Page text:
On the 31st August 2021, Ed Higby, a Patient Transport Dispatcher from Chesham in Buckinghamshire, will be travelling 1.5km at a breath-taking 100mph on Zip World’s Velocity 2 zipline at Penrhyn Slate Quarry in North Wales.

Ed said:

“I have a passion for supporting charities and have done a number of fundraisers. After an incredibly tough year, this time I wanted to help raise money to support my ambulance colleagues and the guys who look after us every day. The zipwire has been on my bucket list for a while, and I thought now was the perfect opportunity to merge my two goals and fundraise for TASC.”

As well as the challenge of raising funds, Ed, who is also training to be a Community First Responder with East of England Ambulance Service, has been working incredibly hard to shed over 28 pounds to meet Zip World’s weight limit.

Ed said:

“When I first signed up, I was around 21 stone and I need to be around 19 stone to take part. Shedding the pounds has been another personal goal of mine and I’ve been doing everything I can to reach my target. I’m more determined than ever to be ready to zoom over Wales on the 31st!”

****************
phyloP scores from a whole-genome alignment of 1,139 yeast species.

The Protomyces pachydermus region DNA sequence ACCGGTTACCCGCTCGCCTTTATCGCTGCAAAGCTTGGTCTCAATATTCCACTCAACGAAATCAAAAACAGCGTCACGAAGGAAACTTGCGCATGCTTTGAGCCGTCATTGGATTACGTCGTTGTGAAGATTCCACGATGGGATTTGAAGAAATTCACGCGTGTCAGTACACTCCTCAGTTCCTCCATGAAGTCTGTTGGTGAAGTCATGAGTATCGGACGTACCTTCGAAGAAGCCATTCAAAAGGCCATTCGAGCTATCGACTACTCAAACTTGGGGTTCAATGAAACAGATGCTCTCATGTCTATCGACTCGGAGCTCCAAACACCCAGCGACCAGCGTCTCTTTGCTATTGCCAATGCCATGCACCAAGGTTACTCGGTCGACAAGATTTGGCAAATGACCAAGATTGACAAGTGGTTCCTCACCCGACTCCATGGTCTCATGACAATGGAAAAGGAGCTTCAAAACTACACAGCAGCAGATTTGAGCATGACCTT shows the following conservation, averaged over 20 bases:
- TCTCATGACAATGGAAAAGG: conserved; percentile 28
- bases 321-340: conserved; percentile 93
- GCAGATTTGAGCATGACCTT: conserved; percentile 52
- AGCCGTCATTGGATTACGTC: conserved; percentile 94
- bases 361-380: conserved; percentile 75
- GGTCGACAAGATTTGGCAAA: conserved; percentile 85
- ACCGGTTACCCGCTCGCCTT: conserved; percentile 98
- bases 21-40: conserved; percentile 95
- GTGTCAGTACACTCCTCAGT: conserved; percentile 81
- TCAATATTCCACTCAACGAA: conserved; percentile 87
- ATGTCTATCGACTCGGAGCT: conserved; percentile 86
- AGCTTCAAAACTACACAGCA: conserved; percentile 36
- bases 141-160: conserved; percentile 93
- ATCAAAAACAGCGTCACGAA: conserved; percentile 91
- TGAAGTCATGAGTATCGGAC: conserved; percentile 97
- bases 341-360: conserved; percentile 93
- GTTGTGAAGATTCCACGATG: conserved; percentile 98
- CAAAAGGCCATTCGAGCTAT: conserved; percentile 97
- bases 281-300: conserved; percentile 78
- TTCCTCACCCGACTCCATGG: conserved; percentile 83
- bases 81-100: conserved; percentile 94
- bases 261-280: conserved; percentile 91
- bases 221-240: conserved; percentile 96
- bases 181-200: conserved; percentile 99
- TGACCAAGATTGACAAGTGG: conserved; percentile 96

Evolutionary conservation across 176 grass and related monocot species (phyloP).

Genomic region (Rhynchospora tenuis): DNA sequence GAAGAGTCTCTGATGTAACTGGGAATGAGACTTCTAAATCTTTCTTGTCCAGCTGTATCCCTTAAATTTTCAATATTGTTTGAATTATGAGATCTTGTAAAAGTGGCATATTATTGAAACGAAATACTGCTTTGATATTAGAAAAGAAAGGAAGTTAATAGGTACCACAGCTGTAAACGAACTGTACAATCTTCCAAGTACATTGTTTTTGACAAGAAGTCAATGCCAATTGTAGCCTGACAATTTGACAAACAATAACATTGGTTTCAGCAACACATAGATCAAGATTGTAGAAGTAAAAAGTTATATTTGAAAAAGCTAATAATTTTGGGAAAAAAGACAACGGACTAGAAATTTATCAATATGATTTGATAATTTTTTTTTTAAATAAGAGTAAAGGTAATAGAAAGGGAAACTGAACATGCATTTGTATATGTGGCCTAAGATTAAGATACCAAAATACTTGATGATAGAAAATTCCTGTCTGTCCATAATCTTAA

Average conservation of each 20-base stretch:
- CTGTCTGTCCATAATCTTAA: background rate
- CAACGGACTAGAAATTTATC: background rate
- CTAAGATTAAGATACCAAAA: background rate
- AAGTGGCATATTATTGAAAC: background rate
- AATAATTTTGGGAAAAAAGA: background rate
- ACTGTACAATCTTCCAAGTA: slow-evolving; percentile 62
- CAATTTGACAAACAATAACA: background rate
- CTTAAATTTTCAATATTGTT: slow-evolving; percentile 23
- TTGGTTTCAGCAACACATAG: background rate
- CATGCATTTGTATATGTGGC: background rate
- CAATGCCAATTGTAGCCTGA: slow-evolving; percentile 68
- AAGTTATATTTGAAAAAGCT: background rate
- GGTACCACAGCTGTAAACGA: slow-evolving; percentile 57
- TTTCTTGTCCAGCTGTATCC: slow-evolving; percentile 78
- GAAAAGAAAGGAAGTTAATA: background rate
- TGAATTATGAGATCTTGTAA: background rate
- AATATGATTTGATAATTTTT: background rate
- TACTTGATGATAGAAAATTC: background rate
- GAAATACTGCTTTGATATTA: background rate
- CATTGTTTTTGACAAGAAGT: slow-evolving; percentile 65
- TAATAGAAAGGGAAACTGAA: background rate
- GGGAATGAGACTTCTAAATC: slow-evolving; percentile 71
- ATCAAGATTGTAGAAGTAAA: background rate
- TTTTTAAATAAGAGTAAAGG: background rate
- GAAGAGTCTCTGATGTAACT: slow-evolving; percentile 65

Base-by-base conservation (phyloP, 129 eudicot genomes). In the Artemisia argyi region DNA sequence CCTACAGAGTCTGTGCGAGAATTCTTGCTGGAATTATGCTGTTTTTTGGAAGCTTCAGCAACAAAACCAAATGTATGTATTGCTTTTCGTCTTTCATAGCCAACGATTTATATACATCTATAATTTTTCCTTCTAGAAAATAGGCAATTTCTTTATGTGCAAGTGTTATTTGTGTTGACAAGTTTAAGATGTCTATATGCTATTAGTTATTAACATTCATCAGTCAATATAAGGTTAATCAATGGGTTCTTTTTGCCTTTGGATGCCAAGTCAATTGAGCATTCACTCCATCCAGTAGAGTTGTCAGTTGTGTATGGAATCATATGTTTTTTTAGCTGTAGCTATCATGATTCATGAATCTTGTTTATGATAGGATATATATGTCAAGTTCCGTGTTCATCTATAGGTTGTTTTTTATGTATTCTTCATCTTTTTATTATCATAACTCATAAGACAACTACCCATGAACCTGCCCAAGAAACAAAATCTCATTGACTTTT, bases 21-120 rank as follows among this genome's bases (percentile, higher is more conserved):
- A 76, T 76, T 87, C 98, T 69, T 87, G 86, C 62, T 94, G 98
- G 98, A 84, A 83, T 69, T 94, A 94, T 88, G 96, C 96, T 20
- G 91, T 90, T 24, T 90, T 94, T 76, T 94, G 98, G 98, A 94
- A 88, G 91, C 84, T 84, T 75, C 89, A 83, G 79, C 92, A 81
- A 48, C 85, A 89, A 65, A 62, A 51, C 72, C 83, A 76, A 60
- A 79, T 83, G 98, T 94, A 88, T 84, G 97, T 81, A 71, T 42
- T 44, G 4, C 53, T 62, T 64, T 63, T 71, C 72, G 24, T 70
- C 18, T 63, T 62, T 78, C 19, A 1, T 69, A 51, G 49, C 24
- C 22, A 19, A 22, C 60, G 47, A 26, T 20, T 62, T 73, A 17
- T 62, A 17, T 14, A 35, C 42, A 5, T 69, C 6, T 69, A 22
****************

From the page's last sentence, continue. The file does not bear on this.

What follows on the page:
Ed has set out to raise £1,000 for TASC and is already over half way which could help TASC provide 10 people with an hour of counselling or 12 sessions of physiotherapy for people injured in the line of duty. Ed is raising funds online via JustGiving: https://www.justgiving.com/fundraising/eds-zipwire-challenge

Jasmin Rana, TASC’s Director of Income Generation and Supporter Engagement, said:

“We’re so grateful that Ed is taking on this epic challenge to support our cause and raise vital funds for TASC. Ambulance staff have one of the most stressful jobs in the UK, and the continuing and long-term impacts of Coronavirus are making their job that much harder. At TASC, we’re seeing demand for our services growing and this is rapidly increasing as our lifesaving ambulance staff experience the mental, physical and financial impacts of the pandemic. With the support of people like Ed, TASC can continue to be there for the UK’s lifesavers when they’re struggling and need a bit of help themselves.”